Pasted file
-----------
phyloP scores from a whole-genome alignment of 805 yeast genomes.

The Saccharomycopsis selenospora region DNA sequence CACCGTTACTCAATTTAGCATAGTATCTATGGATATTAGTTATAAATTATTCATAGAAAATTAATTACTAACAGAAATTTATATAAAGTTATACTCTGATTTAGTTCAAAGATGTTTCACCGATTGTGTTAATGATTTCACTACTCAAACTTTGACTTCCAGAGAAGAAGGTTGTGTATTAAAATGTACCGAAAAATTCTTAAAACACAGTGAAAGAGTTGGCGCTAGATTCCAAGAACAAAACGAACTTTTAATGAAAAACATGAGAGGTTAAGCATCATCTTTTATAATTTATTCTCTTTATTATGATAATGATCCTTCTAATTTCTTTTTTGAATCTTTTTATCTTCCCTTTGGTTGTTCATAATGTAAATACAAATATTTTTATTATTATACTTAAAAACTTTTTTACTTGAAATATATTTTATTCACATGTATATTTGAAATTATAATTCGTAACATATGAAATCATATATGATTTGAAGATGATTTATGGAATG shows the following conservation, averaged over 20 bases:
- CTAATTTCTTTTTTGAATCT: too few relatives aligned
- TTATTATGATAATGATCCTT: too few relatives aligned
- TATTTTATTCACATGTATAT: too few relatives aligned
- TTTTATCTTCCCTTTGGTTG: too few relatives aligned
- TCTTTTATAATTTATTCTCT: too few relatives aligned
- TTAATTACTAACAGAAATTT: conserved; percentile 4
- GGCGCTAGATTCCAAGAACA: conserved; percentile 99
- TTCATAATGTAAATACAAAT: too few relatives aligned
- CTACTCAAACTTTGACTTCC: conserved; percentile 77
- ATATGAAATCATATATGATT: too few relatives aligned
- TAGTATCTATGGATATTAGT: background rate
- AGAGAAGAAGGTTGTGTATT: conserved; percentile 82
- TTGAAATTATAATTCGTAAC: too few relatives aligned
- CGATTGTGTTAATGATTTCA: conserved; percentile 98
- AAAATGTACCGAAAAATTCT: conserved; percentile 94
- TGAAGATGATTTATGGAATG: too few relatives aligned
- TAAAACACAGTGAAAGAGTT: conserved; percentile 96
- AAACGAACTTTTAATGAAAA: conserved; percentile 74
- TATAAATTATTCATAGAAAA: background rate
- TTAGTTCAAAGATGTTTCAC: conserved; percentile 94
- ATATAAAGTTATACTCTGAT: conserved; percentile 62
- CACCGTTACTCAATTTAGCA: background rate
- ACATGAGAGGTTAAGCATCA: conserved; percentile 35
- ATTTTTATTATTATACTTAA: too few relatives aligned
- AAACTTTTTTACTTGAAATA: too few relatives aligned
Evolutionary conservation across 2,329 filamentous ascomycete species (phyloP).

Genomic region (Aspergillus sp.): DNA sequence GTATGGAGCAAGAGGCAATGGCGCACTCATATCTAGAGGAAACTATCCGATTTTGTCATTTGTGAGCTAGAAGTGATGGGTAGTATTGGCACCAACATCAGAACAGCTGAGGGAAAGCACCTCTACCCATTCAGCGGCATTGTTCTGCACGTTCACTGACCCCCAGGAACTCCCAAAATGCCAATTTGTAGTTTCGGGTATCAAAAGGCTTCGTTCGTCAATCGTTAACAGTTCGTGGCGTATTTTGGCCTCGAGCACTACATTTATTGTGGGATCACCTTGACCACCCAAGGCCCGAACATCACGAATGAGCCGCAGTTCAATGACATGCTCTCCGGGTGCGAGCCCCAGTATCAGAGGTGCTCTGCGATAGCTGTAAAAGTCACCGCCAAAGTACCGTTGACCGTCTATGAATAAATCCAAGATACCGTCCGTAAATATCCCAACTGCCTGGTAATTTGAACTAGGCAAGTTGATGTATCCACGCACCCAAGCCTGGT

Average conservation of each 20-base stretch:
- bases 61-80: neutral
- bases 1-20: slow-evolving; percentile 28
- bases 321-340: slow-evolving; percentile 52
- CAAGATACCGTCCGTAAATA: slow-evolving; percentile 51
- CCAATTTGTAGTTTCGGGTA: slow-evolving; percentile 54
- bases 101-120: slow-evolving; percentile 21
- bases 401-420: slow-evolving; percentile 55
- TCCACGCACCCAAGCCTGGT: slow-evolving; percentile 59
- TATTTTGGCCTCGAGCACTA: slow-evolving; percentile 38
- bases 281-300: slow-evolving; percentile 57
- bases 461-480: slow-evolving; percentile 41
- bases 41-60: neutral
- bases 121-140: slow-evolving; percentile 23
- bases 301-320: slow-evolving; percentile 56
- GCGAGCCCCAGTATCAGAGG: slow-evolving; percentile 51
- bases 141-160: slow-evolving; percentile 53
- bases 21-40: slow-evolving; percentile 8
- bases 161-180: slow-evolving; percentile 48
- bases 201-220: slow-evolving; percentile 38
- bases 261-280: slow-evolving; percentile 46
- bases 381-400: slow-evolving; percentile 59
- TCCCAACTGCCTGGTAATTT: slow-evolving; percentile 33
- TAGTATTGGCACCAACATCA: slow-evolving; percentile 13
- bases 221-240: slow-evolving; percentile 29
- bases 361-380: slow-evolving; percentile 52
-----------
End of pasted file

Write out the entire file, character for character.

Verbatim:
phyloP scores from a whole-genome alignment of 805 yeast genomes.

The Saccharomycopsis selenospora region DNA sequence CACCGTTACTCAATTTAGCATAGTATCTATGGATATTAGTTATAAATTATTCATAGAAAATTAATTACTAACAGAAATTTATATAAAGTTATACTCTGATTTAGTTCAAAGATGTTTCACCGATTGTGTTAATGATTTCACTACTCAAACTTTGACTTCCAGAGAAGAAGGTTGTGTATTAAAATGTACCGAAAAATTCTTAAAACACAGTGAAAGAGTTGGCGCTAGATTCCAAGAACAAAACGAACTTTTAATGAAAAACATGAGAGGTTAAGCATCATCTTTTATAATTTATTCTCTTTATTATGATAATGATCCTTCTAATTTCTTTTTTGAATCTTTTTATCTTCCCTTTGGTTGTTCATAATGTAAATACAAATATTTTTATTATTATACTTAAAAACTTTTTTACTTGAAATATATTTTATTCACATGTATATTTGAAATTATAATTCGTAACATATGAAATCATATATGATTTGAAGATGATTTATGGAATG shows the following conservation, averaged over 20 bases:
- CTAATTTCTTTTTTGAATCT: too few relatives aligned
- TTATTATGATAATGATCCTT: too few relatives aligned
- TATTTTATTCACATGTATAT: too few relatives aligned
- TTTTATCTTCCCTTTGGTTG: too few relatives aligned
- TCTTTTATAATTTATTCTCT: too few relatives aligned
- TTAATTACTAACAGAAATTT: conserved; percentile 4
- GGCGCTAGATTCCAAGAACA: conserved; percentile 99
- TTCATAATGTAAATACAAAT: too few relatives aligned
- CTACTCAAACTTTGACTTCC: conserved; percentile 77
- ATATGAAATCATATATGATT: too few relatives aligned
- TAGTATCTATGGATATTAGT: background rate
- AGAGAAGAAGGTTGTGTATT: conserved; percentile 82
- TTGAAATTATAATTCGTAAC: too few relatives aligned
- CGATTGTGTTAATGATTTCA: conserved; percentile 98
- AAAATGTACCGAAAAATTCT: conserved; percentile 94
- TGAAGATGATTTATGGAATG: too few relatives aligned
- TAAAACACAGTGAAAGAGTT: conserved; percentile 96
- AAACGAACTTTTAATGAAAA: conserved; percentile 74
- TATAAATTATTCATAGAAAA: background rate
- TTAGTTCAAAGATGTTTCAC: conserved; percentile 94
- ATATAAAGTTATACTCTGAT: conserved; percentile 62
- CACCGTTACTCAATTTAGCA: background rate
- ACATGAGAGGTTAAGCATCA: conserved; percentile 35
- ATTTTTATTATTATACTTAA: too few relatives aligned
- AAACTTTTTTACTTGAAATA: too few relatives aligned
Evolutionary conservation across 2,329 filamentous ascomycete species (phyloP).

Genomic region (Aspergillus sp.): DNA sequence GTATGGAGCAAGAGGCAATGGCGCACTCATATCTAGAGGAAACTATCCGATTTTGTCATTTGTGAGCTAGAAGTGATGGGTAGTATTGGCACCAACATCAGAACAGCTGAGGGAAAGCACCTCTACCCATTCAGCGGCATTGTTCTGCACGTTCACTGACCCCCAGGAACTCCCAAAATGCCAATTTGTAGTTTCGGGTATCAAAAGGCTTCGTTCGTCAATCGTTAACAGTTCGTGGCGTATTTTGGCCTCGAGCACTACATTTATTGTGGGATCACCTTGACCACCCAAGGCCCGAACATCACGAATGAGCCGCAGTTCAATGACATGCTCTCCGGGTGCGAGCCCCAGTATCAGAGGTGCTCTGCGATAGCTGTAAAAGTCACCGCCAAAGTACCGTTGACCGTCTATGAATAAATCCAAGATACCGTCCGTAAATATCCCAACTGCCTGGTAATTTGAACTAGGCAAGTTGATGTATCCACGCACCCAAGCCTGGT

Average conservation of each 20-base stretch:
- bases 61-80: neutral
- bases 1-20: slow-evolving; percentile 28
- bases 321-340: slow-evolving; percentile 52
- CAAGATACCGTCCGTAAATA: slow-evolving; percentile 51
- CCAATTTGTAGTTTCGGGTA: slow-evolving; percentile 54
- bases 101-120: slow-evolving; percentile 21
- bases 401-420: slow-evolving; percentile 55
- TCCACGCACCCAAGCCTGGT: slow-evolving; percentile 59
- TATTTTGGCCTCGAGCACTA: slow-evolving; percentile 38
- bases 281-300: slow-evolving; percentile 57
- bases 461-480: slow-evolving; percentile 41
- bases 41-60: neutral
- bases 121-140: slow-evolving; percentile 23
- bases 301-320: slow-evolving; percentile 56
- GCGAGCCCCAGTATCAGAGG: slow-evolving; percentile 51
- bases 141-160: slow-evolving; percentile 53
- bases 21-40: slow-evolving; percentile 8
- bases 161-180: slow-evolving; percentile 48
- bases 201-220: slow-evolving; percentile 38
- bases 261-280: slow-evolving; percentile 46
- bases 381-400: slow-evolving; percentile 59
- TCCCAACTGCCTGGTAATTT: slow-evolving; percentile 33
- TAGTATTGGCACCAACATCA: slow-evolving; percentile 13
- bases 221-240: slow-evolving; percentile 29
- bases 361-380: slow-evolving; percentile 52